Have you heard the one about Charles Kennedy defecting to the Labour Party?
I have to say I didn't until I read Saturday's Herald. I must admit it's one of the silliest things I have read in some time, and that's quite impressive given that I regularly give more than a quick glance to the offerings of the Daily Record.
The Herald reports that "[we have] been told that there have been talks between the MP for Ross, Skye and Lochaber and Labour whips, but that they came to nothing."
Journalist Michael Settle draws on Mr Kennedy's well-known displeasure about certain aspects of the coalition with the Conservatives in Westminster and gives undeserved credibility to Mark Seddon (former Tribune editor and ex-Labour NEC member) who wrote in his blog that Mr Kennedy had “been discussing defecting to the Labour Party with four or five Liberal Democrat colleagues”. Who these unnamed colleagues were is anyone's guess.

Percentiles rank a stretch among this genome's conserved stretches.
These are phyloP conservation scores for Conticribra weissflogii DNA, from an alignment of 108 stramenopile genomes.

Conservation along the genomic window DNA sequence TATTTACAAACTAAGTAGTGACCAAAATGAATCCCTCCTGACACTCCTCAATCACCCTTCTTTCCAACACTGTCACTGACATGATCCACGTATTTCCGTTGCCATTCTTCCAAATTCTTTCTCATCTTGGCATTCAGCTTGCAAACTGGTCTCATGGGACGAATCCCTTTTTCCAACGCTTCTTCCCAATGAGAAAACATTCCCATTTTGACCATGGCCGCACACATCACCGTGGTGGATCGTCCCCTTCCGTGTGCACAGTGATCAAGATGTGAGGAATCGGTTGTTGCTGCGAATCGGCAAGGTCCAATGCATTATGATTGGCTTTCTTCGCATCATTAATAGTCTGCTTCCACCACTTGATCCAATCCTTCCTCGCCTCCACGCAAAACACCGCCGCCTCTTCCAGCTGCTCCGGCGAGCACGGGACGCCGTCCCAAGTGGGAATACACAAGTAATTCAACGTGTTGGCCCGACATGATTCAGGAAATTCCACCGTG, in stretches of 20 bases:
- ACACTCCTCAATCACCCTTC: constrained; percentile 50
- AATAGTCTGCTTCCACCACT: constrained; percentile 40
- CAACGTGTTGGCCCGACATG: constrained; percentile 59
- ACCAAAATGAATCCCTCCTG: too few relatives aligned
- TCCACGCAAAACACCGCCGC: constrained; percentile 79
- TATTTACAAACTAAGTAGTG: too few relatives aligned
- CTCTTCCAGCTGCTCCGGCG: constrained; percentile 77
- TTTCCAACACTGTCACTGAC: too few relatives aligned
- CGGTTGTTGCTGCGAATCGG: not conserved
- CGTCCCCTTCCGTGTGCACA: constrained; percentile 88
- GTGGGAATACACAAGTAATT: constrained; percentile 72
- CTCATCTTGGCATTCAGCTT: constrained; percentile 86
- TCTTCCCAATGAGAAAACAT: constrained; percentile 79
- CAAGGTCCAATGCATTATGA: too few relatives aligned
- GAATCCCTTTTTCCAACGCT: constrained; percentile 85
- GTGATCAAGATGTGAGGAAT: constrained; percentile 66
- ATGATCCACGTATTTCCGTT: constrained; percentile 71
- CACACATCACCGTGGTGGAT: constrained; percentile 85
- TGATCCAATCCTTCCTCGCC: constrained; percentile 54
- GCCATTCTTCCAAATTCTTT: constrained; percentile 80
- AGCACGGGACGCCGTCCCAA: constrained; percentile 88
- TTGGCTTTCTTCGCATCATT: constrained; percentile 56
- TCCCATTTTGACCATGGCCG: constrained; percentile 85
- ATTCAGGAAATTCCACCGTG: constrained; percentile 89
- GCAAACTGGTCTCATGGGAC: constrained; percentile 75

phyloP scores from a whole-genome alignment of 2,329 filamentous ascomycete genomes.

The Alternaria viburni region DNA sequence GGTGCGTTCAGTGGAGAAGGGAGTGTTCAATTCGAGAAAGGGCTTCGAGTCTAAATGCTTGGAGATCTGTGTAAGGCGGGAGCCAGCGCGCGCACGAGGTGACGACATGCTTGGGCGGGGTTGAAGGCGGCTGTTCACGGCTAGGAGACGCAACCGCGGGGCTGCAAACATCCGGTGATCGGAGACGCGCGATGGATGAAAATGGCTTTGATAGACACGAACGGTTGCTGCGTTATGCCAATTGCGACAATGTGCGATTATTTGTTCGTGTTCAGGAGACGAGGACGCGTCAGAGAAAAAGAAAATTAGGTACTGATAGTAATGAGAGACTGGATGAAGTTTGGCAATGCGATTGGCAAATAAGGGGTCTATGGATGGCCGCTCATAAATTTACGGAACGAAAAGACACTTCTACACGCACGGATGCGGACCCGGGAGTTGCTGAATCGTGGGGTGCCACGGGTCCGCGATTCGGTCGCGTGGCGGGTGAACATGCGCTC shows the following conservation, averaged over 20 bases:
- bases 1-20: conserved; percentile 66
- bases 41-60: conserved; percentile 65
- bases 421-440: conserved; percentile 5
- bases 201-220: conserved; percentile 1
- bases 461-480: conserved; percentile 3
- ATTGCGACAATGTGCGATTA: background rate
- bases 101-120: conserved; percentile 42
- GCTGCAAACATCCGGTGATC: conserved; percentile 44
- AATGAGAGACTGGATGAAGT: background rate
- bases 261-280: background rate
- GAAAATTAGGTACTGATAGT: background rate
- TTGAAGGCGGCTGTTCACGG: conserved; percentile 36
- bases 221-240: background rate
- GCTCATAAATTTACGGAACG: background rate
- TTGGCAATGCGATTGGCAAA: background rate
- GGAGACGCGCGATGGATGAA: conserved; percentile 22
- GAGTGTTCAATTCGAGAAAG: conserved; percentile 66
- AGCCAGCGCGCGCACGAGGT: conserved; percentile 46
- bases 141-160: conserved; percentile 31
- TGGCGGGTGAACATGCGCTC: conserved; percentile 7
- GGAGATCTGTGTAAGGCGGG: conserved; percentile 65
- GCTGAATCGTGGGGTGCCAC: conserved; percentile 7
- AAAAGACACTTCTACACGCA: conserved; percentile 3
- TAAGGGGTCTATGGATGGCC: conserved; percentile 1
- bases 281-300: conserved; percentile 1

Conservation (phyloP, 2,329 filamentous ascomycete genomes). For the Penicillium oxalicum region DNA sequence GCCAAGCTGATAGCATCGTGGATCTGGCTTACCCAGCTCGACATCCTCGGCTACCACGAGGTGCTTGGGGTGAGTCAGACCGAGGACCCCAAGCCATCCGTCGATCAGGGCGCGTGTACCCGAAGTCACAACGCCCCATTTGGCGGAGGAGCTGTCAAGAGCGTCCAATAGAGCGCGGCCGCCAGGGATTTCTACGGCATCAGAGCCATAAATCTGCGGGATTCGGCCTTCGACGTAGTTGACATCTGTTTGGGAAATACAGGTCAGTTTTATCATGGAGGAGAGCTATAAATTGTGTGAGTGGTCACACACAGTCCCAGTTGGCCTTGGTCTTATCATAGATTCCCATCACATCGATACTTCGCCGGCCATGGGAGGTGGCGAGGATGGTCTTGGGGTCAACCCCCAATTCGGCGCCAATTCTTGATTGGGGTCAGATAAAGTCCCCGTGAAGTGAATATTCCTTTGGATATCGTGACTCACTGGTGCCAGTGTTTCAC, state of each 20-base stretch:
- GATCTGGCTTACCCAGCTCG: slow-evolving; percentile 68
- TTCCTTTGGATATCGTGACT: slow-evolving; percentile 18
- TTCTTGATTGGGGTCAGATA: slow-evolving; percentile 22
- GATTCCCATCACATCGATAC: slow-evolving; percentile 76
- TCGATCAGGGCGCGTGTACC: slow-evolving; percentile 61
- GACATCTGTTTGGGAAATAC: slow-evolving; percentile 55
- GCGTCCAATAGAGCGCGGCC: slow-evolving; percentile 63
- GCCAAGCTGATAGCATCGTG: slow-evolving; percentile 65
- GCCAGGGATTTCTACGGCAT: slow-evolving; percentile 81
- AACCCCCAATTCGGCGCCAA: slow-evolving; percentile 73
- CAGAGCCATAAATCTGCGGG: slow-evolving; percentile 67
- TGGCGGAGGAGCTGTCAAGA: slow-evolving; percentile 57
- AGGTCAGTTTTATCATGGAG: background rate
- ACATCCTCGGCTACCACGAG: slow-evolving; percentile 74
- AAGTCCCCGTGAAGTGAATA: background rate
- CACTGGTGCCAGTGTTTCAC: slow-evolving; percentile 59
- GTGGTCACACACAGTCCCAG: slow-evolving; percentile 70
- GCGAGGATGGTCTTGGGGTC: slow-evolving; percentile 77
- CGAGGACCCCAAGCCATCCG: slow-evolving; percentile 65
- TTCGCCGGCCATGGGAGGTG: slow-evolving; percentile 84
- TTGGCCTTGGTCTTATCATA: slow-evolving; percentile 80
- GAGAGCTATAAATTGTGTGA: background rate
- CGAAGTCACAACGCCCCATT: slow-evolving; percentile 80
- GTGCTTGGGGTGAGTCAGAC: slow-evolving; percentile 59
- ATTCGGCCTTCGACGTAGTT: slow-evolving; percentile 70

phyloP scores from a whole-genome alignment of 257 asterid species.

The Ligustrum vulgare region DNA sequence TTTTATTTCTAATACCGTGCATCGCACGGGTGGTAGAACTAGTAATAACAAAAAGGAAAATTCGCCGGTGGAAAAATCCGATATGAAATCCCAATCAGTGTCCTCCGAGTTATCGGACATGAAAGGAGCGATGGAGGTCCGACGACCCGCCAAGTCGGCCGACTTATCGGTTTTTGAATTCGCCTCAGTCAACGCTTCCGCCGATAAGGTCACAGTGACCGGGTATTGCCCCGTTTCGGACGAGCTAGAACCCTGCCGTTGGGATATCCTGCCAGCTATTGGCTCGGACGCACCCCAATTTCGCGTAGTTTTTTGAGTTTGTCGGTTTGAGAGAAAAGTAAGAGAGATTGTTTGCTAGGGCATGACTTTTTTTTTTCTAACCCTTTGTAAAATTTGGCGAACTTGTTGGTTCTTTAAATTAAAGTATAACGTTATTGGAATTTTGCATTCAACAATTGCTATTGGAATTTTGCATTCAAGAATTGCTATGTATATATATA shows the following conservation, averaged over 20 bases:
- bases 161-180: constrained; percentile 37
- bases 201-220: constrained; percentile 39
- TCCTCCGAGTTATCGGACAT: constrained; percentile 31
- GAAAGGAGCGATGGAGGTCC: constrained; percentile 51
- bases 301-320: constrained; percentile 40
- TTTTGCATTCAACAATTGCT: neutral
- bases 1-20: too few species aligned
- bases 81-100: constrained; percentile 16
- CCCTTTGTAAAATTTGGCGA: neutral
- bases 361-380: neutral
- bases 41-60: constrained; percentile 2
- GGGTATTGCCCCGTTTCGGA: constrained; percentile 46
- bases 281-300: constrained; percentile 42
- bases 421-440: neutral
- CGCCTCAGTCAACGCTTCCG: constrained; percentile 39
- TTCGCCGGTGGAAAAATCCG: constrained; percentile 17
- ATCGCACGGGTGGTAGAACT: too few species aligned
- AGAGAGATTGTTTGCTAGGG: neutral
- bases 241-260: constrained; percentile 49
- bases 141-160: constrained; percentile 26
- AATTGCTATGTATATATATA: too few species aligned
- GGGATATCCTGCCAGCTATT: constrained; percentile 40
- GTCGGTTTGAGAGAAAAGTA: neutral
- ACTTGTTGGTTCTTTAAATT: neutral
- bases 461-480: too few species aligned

I don't know Charles personally, but I would think - given his history and his huge contribution towards our party's continued progress - that whatever his concerns are about the coalition he's not likely to seek out a new political home in the Labour Party. This is little more than media speculation based on the rambings of a Labour blogger whose motivations for publishing this "information" are more than questionable. It's a non-story.
Admittedly the Labour Party is doing its utmost to undermine the coaltion and this looks like a classic plant. But why should the likes of The Herald lend it any semblance of credibility?
I also noticed that, in the same article, The Herald argued that Nick Clegg "risked angering his grassroots by signalling he would not walk away from the coalition if electoral reform was blocked." It is an absurd for anyone to suggest that the Lib Dems should give up on the coalition like a petulant child if the AV referendum is lost, or that any referendum on electoral reform should be allowed to become essentially a vote of confidence in Nick Clegg. Lib Dem members will accept the verdict of the electorate because we understand democracy. Doesn't Michael Settle grasp this? Or is he simply trying to find a story where there isn't one?
So, we have one of Scotland's most respected papers offering silliness, empty speculation and more negativity. A democratic society deserves a little more informed and responsible reporting from its quality press; if The Herald wants to be taken seriously it really has to stop going for the esay headline and repeating the tired, ill-informed perspectives of the tabloids.